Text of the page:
After 4 years of double-digit growth and good profitability, it was a punch to the face. But we learned a lot, and the energy we put into building back our business has created a nice momentum. It made us realize how great it is to have partners like Sid Lee and Kyu who supported our moves and investments.
Did you have to make difficult choices regarding human resources and what are the lessons learned?
Guewen Loussouarn: We lost 33% of our business, and we have reduced our staff by 33%, it’s as straightforward as that. We learned that managing growth is easy: you are always looking to bring in great people, you invest in your teams, you can explore new opportunities… But as Ben Horowitz brilliantly said, a good peacetime CEO is potentially the worst wartime CEO which proved to be true for me.
Making and communicating decisions that deeply affect people’s lives during a never-before-seen crisis is hard. Managing part of the process remotely is even harder. There is no good way to lay someone off. When you’re in the business of improving people’s experience like we are, it’s terrible to accept.
We never conceded on our principles around transparency, honesty, and kindness, and that might have helped a bit. Everyone knew why we were doing it because everyone had the figures. That increased the collective responsibility to work harder and focus so those decisions wouldn’t be in vain.
How did your customer relationship management evolve? Do you use any specific tools to be efficient?
Guewen Loussouarn: As our sales pipe was dry and the market was very weary, our primary focus was to be even closer to our clients, and we saw a kind of solidarity. None of them took the occasion to launch an RFP and challenge the prices, some even accelerated the payment process.
We never really had a CRM, and we started to build it, alongside a proper sales management process, all in Google Sheets. We also invested in our marketing and communications strategy, with more content, webinars… and it’s now a source of leads, talents, and discussions with our clients.
Regarding efficiency, before the pandemic, we used to work at our client offices 4 days a week with many team rituals and workshops around physical boards, with post-its, etc. We’re now more active on their Slack or Teams and everything is even more digitalized with new tools like Miro or Notion, which makes it easier to reuse and activate.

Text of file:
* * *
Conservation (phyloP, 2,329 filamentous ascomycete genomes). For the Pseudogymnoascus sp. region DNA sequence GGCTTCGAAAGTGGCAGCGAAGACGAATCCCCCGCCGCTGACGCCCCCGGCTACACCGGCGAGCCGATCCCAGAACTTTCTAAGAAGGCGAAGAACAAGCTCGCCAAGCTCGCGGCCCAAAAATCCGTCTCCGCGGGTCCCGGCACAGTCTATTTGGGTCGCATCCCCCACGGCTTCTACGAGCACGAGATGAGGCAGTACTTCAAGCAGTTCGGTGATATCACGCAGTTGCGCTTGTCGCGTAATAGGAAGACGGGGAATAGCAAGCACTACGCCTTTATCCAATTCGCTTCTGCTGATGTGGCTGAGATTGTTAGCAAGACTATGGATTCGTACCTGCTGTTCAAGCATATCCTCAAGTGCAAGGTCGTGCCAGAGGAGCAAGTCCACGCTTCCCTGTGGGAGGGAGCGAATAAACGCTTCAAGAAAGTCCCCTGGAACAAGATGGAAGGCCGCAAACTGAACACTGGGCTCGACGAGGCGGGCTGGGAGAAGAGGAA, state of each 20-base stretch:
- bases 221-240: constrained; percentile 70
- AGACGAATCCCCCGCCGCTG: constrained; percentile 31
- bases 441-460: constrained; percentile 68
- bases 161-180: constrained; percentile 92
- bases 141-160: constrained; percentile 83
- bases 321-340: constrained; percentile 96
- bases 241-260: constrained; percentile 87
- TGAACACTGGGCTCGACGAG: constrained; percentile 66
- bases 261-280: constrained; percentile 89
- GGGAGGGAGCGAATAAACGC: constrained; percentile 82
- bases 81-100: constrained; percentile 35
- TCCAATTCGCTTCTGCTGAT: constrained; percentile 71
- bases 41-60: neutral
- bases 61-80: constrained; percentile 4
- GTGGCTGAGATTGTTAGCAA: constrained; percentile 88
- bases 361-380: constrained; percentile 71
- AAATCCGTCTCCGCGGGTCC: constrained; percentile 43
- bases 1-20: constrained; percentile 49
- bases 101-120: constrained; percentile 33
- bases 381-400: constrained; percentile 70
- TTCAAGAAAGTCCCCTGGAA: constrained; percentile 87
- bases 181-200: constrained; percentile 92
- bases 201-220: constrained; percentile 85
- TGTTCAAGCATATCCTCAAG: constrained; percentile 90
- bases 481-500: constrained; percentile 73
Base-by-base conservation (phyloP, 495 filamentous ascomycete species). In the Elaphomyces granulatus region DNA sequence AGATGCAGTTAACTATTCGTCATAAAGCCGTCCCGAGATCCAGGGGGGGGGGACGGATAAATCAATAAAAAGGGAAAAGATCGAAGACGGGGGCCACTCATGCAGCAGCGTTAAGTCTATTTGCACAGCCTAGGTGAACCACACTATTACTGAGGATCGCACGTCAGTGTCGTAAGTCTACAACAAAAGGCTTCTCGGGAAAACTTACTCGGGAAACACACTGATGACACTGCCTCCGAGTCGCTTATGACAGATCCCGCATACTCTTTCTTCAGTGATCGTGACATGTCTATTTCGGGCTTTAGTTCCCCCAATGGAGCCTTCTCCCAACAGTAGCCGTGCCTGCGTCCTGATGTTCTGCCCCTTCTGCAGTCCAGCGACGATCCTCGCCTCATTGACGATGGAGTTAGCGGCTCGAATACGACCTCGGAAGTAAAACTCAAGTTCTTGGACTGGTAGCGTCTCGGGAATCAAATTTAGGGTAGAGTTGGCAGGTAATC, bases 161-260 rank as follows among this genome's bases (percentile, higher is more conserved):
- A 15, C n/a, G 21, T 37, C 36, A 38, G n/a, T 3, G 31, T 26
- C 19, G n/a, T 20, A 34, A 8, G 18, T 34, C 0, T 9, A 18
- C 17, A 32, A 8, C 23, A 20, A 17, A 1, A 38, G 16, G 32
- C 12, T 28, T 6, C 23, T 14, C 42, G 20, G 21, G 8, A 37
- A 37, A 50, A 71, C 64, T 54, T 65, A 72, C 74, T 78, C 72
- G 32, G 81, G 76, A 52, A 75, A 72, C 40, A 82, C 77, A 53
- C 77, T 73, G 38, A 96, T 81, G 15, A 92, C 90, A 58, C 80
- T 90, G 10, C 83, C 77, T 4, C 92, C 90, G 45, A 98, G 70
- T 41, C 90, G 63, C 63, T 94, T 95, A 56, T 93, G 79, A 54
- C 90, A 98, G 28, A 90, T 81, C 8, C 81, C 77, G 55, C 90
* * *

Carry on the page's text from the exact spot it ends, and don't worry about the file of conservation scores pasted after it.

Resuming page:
We strengthened some management rituals as well, with shorter, more regular catch-ups and weekly All Hands. This crisis forced us to prioritize these kinds of non-core business topics, many of which will stay in the long term. In the end, those experiments and learnings are interesting for our clients and are now part of our service offering.
Did you benefit from any government grants, and did that help keep your business afloat?
Guewen Loussouarn: In France, we have many grants, and we leveraged 2 of them. The first gives us the flexibility to reduce full-time employees to part-time, with the government covering the majority of the wage gap, so for them, they end up with nearly the same amount. That reflected the reality of our activity and we used it to make some savings.
The second one is a bank loan guaranteed by the government that you start to reimburse in 1 year, over 5 years. This helped us secure some finances early on. The government has also given us more flexibility in paying social and state taxes. Those measures, coupled with the economic measures we took, helped us weather the storm with more confidence that we were going to be able to stay afloat and be ready to rebound.
Your final thoughts?
Guewen Loussouarn: We should remember that these are exceptional times, and they won’t last forever. We don’t know when, or how, but the pandemic will end. We’ll need to change, and adapt some of the things we’ve since put in place.
Nobody could have predicted the crisis and it was like nothing we’d ever seen before. We still don’t know what the mid-and long-term effects the crisis will have from a social, economic, or financial perspective.
So let’s stay humble, and keep working that adaptation muscle we’ve all trained so heavily over the last 12 months. We might need it again.